It is almost exactly one year since the coronavirus Sars-CoV-2 was identified by Chinese scientists as the source of a new, lethal respiratory illness.

Since, more than 1.5 million people have died globally, economies worldwide have shut down multiple times and societies have isolated in their homes and watched holidays pass without the closeness of family and friends. Ahead of us is a year undertaking the most logistically challenging public health campaign ever.

But, in this, Yale professor and social epidemiologist Dr Nicholas Christakis brings cold comfort, as laid in his new book Apollo’s Arrow: The Profound and Enduring Impact of Coronavirus on the Way We Live. And that is because he sees a pattern. “One of the arguments in the book is that what’s happening to us may seem to so many people to be alien and unnatural, but plagues are not new to our species – they’re just new to us,” said Christakis, whose expertise is in how our behaviors influence contagion in society.

Here is the comfort that might be taken in Christakis’s observations of disease over millennia: plagues and pandemics end. They always end. They ended even before we had vaccines to respond to them. And how we react to these germs – through social distancing for example – determines the force with which they hit our society.

Further, while distributing vaccines from Pfizer and Moderna will be one of the greatest public health challenges of our time, they also represent one of humankind’s great achievements.

If we can vaccinate a sufficient portion of the population (roughly 75% according to some estimates), we will bring the pandemic to heel much earlier and with less death than it might have ended on its own.

“We’re the first generation of humans alive who has ever faced this threat that allows them to respond in real-time with efficacious medicines,” said Christakis. “It’s miraculous.”

Then, once pandemics end, often there is a period in which people seek out extensive social interaction, and which Christakis predicts will be a second “roaring 20s” just as after the 1918 flu pandemic.

“During epidemics you get increases in religiosity, people become more abstentious, they save money, they get risk averse and we’re seeing all of that now just as we have for hundreds of years during epidemics,” said Christakis.

As well, economies of ancient civilizations collapsed in times of disease.

“Many people seem to think it’s the actions of our government that are causing the economy to slow – that’s false,” he said. “It’s the virus that’s causing the economy to slow, because economies collapsed even in ancient times when plagues happened, even when there was no government saying close the schools and close the restaurants.”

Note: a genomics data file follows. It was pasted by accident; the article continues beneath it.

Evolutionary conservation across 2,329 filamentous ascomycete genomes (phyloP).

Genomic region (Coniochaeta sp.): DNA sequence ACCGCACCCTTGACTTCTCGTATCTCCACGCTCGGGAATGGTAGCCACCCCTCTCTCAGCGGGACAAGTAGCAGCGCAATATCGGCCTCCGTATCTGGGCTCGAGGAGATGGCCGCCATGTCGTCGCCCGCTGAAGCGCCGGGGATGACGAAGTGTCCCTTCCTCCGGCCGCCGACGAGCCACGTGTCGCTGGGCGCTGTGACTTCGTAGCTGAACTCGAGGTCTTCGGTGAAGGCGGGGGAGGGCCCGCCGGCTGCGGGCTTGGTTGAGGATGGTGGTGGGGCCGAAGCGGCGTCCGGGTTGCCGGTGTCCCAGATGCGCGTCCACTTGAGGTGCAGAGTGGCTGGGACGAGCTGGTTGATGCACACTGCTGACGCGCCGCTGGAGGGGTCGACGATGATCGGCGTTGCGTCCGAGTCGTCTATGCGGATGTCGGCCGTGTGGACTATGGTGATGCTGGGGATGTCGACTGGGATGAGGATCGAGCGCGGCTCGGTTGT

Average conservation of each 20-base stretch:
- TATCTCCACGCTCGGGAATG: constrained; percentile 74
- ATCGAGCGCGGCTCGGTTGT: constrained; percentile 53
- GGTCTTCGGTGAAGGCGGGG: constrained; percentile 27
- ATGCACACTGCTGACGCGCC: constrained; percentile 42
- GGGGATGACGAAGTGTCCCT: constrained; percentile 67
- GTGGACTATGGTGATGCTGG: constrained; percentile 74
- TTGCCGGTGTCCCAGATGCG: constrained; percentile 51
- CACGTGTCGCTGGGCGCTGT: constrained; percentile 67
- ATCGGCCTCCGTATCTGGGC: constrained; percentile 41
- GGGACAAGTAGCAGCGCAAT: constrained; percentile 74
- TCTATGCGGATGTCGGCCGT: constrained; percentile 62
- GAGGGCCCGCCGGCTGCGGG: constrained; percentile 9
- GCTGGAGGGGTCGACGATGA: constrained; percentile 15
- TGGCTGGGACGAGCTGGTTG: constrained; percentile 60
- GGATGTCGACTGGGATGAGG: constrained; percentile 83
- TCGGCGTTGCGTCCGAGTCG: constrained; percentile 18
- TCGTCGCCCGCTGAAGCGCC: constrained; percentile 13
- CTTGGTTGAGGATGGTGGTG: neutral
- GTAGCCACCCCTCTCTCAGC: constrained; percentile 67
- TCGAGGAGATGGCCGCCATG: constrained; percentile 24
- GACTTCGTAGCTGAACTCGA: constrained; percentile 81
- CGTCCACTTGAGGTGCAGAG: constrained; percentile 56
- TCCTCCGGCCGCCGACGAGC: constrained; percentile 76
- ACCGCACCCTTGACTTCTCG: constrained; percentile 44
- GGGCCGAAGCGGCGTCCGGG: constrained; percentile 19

This future, Christakis predicts, will not come until society has had time to distribute the vaccine, probably through 2021, and had time to recover from the socioeconomic devastation it has wrought, probably through 2023. But the vision he lays out for 2024 and beyond is one filled with experiences pined for in isolation: packed stadiums, crowded nightclubs and flourishing arts.

“In 2024, all of those [pandemic trends] will be reversed,” he said. “People will relentlessly seek out social interactions.” That could include “sexual licentiousness”, liberal spending, and a “reverse of religiosity”.

In the coming year, these predictions ride on people’s continued adherence to social distancing measures. That is because even with two vaccines authorized for distribution in the US, there are only currently enough doses to reach 150 million Americans.

Scientists will need to continue to develop other vaccine candidates, the government will need to assess and approve them if they are safe and effective, and people will need to take them to reach the broad enough swath of the population necessary to extinguish the pandemic. There will also be continued learning about the vaccines, including how long the immunity they confer lasts and whether they are safe for children.

The coming year will test the world’s endurance in continuing to social distance, hand-wash, wear masks and avoid crowds, the 14th century’s answer to plagues, and strategies which work like breakwaters to curb the tidal wave of force now being experienced across the US.

Christakis warns we have already proved to be vulnerable to the poor leadership, lack of coordination and misinformation widespread during a pandemic. “As a society we have been very immature,” said Christakis. “Immature, and typical as well, we could have done better.”

Succumbing to misinformation, divisiveness and denial are also features so typical of a pandemic, they might be “required”, said Christakis. But, reservoirs of expertise continue to exist, he says, and it is possible we may come together to meet a challenging year ahead.

“Our world has changed, there’s a new deadly pathogen that is circulating, we’re not the first people that have had to face this threat, and a lot will be asked of us,” said Christakis. “And we’re just going to have to be grown up about it.”

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